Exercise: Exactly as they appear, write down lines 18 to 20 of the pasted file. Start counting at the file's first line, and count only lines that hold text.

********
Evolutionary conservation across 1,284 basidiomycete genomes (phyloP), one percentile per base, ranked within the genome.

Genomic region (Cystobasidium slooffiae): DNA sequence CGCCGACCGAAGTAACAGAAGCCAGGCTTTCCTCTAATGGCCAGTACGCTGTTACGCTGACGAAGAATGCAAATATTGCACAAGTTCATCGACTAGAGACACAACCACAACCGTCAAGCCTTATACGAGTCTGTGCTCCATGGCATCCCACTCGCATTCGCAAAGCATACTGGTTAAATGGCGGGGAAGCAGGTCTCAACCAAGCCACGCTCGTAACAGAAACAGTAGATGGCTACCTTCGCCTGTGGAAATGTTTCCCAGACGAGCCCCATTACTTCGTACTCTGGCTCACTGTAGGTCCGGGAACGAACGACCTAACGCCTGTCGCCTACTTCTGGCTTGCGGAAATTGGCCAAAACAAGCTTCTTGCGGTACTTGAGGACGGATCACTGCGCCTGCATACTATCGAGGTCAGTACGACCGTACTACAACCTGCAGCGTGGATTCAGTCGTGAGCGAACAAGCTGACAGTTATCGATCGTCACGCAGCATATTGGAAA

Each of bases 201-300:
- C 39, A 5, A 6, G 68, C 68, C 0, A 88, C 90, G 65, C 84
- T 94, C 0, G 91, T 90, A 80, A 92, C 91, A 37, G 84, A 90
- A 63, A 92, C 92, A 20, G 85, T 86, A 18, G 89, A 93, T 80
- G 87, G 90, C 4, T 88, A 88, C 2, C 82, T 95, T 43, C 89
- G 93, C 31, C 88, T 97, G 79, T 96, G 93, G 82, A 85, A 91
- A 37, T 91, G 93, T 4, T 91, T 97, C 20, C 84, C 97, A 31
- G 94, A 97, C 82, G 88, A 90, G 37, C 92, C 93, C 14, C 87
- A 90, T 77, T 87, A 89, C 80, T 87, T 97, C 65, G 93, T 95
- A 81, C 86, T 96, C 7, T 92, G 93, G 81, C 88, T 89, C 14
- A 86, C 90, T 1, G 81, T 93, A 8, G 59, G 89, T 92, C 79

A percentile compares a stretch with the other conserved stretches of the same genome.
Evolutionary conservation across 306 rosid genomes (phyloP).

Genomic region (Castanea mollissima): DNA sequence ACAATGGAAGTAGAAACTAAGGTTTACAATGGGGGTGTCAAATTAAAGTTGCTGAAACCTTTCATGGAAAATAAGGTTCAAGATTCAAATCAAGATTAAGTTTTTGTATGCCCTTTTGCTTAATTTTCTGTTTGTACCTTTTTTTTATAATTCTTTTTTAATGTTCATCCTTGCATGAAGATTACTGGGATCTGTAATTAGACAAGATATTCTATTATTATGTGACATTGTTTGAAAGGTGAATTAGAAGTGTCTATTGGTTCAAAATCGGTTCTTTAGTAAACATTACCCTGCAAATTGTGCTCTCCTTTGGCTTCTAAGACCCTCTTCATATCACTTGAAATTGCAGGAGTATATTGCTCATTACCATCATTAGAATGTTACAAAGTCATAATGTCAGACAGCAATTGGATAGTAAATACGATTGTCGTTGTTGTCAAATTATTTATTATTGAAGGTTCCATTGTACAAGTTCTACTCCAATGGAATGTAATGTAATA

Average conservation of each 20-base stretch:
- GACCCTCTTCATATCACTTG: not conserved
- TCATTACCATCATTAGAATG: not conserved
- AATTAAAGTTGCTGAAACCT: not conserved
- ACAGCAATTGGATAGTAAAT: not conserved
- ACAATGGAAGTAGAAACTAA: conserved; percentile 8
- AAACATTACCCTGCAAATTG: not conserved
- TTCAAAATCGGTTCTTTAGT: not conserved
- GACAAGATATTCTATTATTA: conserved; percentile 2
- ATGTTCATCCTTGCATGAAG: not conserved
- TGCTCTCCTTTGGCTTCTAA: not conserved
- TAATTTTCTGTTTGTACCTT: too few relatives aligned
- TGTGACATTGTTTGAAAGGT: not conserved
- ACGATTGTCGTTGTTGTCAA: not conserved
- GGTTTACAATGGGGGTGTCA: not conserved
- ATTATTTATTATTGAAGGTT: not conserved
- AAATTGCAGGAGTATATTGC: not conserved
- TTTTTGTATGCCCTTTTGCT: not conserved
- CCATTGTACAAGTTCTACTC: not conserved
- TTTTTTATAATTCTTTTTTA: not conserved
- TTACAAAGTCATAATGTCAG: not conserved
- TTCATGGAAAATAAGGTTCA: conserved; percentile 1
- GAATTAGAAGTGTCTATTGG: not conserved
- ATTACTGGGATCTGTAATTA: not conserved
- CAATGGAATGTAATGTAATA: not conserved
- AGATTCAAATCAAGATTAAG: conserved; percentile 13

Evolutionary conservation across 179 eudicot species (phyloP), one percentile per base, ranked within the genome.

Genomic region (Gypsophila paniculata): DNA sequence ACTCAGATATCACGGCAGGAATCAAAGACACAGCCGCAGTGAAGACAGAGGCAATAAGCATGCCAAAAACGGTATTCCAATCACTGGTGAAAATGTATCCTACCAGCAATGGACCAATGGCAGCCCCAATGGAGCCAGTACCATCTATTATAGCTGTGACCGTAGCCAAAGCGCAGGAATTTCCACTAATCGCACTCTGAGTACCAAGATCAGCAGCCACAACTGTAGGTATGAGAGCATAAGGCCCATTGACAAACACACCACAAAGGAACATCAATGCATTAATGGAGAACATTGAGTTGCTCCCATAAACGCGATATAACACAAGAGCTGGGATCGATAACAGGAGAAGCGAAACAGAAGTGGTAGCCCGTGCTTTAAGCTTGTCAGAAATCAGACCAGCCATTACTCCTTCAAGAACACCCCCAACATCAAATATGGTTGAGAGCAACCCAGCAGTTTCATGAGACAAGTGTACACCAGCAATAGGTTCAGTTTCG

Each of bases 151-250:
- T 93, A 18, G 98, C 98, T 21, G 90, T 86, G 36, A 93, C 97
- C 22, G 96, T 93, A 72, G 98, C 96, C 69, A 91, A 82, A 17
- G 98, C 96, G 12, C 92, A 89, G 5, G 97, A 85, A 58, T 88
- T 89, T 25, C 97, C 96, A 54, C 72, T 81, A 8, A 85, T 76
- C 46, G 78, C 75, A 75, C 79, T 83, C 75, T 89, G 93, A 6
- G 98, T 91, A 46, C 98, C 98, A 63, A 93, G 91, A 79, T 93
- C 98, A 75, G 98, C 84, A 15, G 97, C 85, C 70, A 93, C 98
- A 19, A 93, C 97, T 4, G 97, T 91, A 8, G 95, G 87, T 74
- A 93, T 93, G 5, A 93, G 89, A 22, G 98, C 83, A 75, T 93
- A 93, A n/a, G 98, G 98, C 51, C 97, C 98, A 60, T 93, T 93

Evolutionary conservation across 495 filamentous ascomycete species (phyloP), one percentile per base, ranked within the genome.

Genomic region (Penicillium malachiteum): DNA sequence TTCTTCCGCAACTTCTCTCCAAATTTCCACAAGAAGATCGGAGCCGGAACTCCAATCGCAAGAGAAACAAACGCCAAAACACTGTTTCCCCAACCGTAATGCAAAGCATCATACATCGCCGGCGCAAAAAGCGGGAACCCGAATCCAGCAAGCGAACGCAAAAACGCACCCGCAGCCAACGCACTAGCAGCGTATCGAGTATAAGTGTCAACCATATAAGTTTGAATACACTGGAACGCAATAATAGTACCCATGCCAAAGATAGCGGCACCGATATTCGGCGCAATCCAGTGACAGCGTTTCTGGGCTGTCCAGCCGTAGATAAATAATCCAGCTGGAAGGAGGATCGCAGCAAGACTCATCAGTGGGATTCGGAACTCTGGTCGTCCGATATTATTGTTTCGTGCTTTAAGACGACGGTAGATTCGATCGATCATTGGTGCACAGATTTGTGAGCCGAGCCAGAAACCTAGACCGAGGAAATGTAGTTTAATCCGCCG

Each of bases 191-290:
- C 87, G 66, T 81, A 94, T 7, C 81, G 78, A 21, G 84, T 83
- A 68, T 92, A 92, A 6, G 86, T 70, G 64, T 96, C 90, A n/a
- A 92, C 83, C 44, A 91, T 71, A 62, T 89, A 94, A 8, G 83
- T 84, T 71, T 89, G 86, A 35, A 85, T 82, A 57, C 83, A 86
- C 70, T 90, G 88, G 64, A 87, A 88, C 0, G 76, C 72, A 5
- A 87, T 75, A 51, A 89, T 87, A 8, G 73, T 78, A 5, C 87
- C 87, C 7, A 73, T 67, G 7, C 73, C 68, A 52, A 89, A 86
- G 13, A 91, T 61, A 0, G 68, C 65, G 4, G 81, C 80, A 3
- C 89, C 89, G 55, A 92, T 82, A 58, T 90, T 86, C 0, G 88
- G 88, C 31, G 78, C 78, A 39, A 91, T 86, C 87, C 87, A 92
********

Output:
- GACCCTCTTCATATCACTTG: not conserved
- TCATTACCATCATTAGAATG: not conserved
- AATTAAAGTTGCTGAAACCT: not conserved